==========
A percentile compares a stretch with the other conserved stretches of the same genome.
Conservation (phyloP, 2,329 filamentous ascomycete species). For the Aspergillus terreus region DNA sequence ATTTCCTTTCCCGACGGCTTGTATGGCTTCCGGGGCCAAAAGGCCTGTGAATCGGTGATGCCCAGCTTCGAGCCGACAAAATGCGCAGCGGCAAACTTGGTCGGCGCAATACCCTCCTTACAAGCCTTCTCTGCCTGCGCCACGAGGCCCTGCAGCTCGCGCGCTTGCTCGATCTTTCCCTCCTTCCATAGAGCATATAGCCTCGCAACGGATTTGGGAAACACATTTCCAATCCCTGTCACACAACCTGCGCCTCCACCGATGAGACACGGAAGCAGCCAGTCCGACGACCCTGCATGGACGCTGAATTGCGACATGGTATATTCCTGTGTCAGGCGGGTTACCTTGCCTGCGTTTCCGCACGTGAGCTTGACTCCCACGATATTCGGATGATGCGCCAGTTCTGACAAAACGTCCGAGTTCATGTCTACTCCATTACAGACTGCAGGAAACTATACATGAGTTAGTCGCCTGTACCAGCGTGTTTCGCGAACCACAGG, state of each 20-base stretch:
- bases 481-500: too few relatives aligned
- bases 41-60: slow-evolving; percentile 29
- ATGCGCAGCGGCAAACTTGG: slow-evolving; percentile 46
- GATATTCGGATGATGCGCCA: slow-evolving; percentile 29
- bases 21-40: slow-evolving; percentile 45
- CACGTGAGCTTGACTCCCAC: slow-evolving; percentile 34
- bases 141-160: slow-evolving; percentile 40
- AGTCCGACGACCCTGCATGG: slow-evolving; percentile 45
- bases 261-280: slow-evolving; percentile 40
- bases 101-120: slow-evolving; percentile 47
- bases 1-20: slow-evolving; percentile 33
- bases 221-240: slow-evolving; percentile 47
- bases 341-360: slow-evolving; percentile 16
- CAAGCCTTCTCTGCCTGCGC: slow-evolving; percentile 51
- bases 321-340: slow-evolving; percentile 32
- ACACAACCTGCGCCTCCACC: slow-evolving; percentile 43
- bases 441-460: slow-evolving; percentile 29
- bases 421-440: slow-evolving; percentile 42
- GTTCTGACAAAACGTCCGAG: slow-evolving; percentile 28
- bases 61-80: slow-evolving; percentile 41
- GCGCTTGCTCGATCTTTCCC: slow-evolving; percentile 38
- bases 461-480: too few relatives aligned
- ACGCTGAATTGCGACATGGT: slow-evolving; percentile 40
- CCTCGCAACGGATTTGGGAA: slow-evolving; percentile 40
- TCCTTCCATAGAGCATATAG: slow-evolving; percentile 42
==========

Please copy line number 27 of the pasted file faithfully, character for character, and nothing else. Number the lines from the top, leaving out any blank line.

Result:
- TCCTTCCATAGAGCATATAG: slow-evolving; percentile 42